Kenny Werner: Effortless Mastery In Motion

Dan Bilawsky By

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In the early moments of Effortless Mastery: The Four Steps, pianist Kenny Werner notes that he never aspired to be a guru; nevertheless, he's viewed as one by a significant number of musicians.

If Werner had never put a single word on paper or shared a single thought about the art of playing, practicing, and learning, he'd still be recognized as a major musical figure. Over the course of the past three-plus decades, he's done everything from solo dates to grand-scale work with orchestras, and he's played with everybody from saxophonist Joe Lovano to harmonica ace Toots Thielemans to vocalist Roseanna Vitro. He's respected as a leader, sideman, composer, collaborator, and educator, but despite all of this, his lasting legacy will likely be connected to his pioneering work in the musical self-help realm. Over ninety thousand copies of his Effortless Mastery (Jamey Aebersold Inc., 1989) have been sold to date, helping musicians to realize their potential and overcome physical and mental obstacles that restrict progress. These two videos help to further spread the gospel according to Werner, explaining and expanding on the concepts from his well-respected book, along with detailing his own habits and exercises to develop and grow in various ways.

Kenny Werner
Effortless Mastery: The 4 Steps
Jazz Heaven

Those looking for some help in breaking down some specific music topics can stop reading now and jump to the run-down on the second DVD discussed in this piece. No such lesson(s) will be found on this one. Instead, this video is all about finding a way into "The Space." Werner notes that this place goes by different names, but it's essentially the place "beneath the activity of the conscious mind." He explains that extra expended effort is often counterproductive, since the harder we try to play well, the worse we often play. He makes a good point by noting that the mind is programmable, and that much of learning this—or anything, for that matter—is about forming new habits.

The four steps, on the surface, appear to be very simple, and much of the process is about casting away fear and expectations. "Step 1" is about "Learning The Space," where you simply let go. "Step 2" is "Flight Without Flight Pattern," where you move around your instrument without allowing it to "hook you." "Step 3" is "Playing Form In The Space," and "Step 4" is all about "Practicing In The Space." Werner shares personal stories, speaking of his awakening to this method of practicing and learning at the hands of pianist Joao Carlos Assis Brasil, and wisely notes that a feeling of being overwhelmed, not laziness, often holds people back from practicing. Along the way he also references plenty of performers (i.e. Vladimir Horowitz, John Coltrane, Elvin Jones, etc.) that were able to play in this space.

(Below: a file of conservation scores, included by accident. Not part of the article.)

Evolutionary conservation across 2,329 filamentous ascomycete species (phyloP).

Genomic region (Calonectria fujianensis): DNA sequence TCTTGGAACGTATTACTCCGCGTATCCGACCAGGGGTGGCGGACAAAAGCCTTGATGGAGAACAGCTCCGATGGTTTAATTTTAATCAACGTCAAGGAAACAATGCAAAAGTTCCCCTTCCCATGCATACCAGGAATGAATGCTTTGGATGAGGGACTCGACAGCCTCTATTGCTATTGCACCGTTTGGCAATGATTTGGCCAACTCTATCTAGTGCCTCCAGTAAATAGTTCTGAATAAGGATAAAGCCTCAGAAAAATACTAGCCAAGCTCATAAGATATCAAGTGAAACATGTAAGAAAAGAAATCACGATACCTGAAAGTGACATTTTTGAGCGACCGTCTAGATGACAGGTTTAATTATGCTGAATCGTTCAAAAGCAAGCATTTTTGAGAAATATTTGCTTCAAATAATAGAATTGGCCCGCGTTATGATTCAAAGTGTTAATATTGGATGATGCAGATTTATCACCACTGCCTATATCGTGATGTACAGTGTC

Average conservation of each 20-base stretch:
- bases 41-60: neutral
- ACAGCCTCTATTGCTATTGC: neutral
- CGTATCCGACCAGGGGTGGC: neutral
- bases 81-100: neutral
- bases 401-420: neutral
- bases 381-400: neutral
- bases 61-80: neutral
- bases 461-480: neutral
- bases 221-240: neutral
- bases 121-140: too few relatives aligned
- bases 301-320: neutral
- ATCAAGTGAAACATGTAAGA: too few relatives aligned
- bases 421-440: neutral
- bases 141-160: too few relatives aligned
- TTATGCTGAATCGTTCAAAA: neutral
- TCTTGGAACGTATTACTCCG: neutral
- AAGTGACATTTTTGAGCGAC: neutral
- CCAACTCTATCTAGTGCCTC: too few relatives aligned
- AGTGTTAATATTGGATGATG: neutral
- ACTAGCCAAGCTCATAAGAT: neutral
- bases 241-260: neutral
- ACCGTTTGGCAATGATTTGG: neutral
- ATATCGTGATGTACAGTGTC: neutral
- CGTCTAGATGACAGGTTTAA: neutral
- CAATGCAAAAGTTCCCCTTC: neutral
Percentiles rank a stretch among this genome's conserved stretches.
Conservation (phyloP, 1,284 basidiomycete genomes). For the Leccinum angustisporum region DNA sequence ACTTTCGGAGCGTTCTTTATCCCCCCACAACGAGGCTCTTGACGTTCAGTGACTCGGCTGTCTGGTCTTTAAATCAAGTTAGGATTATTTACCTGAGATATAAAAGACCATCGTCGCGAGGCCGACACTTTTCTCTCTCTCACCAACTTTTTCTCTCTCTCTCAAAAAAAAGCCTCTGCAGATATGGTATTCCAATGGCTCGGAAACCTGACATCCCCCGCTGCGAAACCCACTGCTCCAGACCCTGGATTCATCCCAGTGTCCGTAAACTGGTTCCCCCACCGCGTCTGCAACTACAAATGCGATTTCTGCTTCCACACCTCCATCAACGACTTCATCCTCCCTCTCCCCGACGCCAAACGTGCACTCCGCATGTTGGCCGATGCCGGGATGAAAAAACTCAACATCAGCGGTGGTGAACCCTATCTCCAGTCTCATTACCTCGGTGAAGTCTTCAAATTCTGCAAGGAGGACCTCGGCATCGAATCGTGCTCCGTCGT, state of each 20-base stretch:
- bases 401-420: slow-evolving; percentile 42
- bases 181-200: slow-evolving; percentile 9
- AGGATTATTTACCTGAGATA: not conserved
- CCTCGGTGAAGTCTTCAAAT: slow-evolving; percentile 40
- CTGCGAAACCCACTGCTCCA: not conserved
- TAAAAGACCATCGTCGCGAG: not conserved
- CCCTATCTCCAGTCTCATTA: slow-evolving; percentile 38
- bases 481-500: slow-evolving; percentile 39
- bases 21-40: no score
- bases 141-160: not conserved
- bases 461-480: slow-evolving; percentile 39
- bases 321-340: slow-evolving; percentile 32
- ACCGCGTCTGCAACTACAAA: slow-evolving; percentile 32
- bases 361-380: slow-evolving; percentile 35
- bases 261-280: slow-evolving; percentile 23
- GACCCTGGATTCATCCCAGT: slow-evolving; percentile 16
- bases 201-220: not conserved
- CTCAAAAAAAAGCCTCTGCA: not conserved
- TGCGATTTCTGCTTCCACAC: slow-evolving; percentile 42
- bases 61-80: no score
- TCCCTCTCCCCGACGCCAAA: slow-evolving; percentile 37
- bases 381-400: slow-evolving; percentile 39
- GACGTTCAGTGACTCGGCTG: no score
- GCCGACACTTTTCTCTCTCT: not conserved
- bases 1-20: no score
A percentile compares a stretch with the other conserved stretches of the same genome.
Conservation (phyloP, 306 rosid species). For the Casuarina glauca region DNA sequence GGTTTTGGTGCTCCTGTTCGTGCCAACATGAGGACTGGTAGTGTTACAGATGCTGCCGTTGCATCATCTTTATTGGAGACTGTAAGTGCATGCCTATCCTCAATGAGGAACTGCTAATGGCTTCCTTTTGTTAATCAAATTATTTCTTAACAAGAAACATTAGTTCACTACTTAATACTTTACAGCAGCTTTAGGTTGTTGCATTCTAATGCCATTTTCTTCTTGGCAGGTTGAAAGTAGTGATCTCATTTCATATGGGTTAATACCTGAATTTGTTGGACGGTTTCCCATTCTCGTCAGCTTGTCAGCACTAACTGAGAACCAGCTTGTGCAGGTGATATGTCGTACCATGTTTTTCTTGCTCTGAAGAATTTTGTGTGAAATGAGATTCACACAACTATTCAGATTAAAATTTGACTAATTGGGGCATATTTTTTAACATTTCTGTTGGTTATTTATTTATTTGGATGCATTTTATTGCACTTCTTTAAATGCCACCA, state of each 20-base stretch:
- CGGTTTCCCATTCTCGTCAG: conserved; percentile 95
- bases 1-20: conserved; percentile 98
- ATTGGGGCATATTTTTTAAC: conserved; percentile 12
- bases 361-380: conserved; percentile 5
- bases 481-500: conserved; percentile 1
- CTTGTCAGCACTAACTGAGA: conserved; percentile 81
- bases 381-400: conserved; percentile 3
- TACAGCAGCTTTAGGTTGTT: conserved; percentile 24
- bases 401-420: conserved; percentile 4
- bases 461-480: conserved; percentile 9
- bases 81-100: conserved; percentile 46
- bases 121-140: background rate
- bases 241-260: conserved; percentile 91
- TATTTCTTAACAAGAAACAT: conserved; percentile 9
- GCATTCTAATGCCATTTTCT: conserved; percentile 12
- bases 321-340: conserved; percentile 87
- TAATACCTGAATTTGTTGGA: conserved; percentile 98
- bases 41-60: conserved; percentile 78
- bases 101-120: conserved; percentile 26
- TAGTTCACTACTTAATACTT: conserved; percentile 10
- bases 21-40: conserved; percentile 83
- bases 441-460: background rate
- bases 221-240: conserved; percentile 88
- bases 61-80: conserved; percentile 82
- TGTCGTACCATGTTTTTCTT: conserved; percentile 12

Common sense practices and commonly accepted learning techniques are looked at in new ways, via the "Learning Diamond," and Werner provides several important demonstrations, working through a two-bar example on his own and working with students of various instruments, helping them with "Step 1." He reminds the viewer(s) that he's not a meditation expert, psychologist, or psychiatrist, but part of the charm and appeal of his work is related to the fact that he artfully weaves ideals connected to those disciplines into his teaching. These concepts can help any player, from novices to established professionals, but patience, both in watching and practicing, is required.

Kenny Werner
Effortless Mastery Of Melody, Harmony & Rhythm
Jazz Heaven

While Kenny Werner admits that he's never been one for theory books, the man knows theory backwards and forwards. Like almost everything else, he just has own way of looking at it and explaining it. Werner's introduction to this disc leans toward the more open-thinking aspects discussed on Effortless Mastery: The Four Steps, but don't be fooled; once he sits down to play and speak, the music ideas and tips start to flow freely.

In discussing melody, he focuses on the "physics of the line," bringing up the "string concept" and "point A to point B" philosophy of creation. Scalar patterns, chromatic lines, and arpeggios are referenced as options, and Werner starts to demonstrate how to use them with different resolution points as his start and finish lines. Notated examples occasionally pop up on screen to reflect what he's playing, and his hands are ever-visible on the piano at the bottom of the screen; this, in addition to his spoken comments, helps to further imprint the ideas he's working on in the mind.

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